STRUCTURES IN INK
|I started taking painting and drawing classes in the late 50s while continuing my undergraduate education in psychology and then again in the mid 60s, while working as a human factors research associate. Painting continued during graduate school in psychology at UCLA and as a professor at California State University, Northridge (see my other Web page, www.csun.edu/~vcpsybxt). In 1976, I fell under the spell of belly dancing and its accompanying costume design and construction. So much for painting....
Dancing and costuming continued until the early 90s, when writing, consulting, skiing, and so many other things (not to mention age) took over. Now, I’m a retired professor, my books are in the stores, and I’ve gone back to the easel while continuing to consult.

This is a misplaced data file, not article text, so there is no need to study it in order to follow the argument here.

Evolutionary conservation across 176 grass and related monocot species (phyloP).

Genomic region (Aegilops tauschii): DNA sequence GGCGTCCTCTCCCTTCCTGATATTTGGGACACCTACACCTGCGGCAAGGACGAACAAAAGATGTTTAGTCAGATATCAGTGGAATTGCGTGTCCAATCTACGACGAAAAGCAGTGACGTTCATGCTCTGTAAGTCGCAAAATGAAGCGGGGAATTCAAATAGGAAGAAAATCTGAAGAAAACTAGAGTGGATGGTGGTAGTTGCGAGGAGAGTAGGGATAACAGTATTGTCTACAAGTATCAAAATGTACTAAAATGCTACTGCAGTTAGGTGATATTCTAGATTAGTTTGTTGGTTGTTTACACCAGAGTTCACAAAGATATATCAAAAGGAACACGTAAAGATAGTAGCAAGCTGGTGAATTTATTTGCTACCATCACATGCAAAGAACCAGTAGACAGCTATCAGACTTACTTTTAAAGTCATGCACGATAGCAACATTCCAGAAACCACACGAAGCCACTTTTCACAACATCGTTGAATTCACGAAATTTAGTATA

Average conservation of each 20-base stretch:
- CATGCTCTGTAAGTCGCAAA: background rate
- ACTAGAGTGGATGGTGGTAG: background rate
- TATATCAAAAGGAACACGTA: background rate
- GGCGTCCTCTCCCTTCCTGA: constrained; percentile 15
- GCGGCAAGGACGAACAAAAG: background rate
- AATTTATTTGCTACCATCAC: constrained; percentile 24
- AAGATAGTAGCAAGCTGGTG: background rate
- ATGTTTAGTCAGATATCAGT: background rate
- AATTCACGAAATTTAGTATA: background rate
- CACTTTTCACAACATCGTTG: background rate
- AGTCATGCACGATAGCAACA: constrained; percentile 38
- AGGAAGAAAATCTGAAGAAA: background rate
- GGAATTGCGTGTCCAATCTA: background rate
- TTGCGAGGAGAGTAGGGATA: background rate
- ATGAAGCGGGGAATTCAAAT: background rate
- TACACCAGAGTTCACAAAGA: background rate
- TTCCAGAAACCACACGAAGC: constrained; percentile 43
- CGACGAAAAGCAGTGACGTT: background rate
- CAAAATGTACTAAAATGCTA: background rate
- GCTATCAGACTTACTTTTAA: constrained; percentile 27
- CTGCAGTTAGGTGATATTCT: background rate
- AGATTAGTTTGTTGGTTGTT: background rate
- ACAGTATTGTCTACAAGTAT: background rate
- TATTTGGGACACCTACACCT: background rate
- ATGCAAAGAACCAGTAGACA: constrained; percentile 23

Playing with nature - that’s what my art is about. My identity straddles science and art – computers provide support for both. Trees, landscapes, cityscapes, and architecture; all are wonderful in their original forms, but what fun it is to let the computer play with them. I also enjoy the process of making art–-like pushing around paint to see where it wants to go.
One of the more interesting features of computer manipulation of photos is the way in which aspects of nature are revealed that are imperceptible to the human eye. Humans have a remarkable ability to filter out nonessential noise; we do it far more efficiently than any computer can. But sometimes it is those nonessentials that make images most interesting. Interactions between computers and artists can make fascinating art. My background in the study of human perception helps me appreciate the visual ambiguities in shifting figure and ground, which I sometimes find creeping into my work.
So, here are some of my paintings and digital images.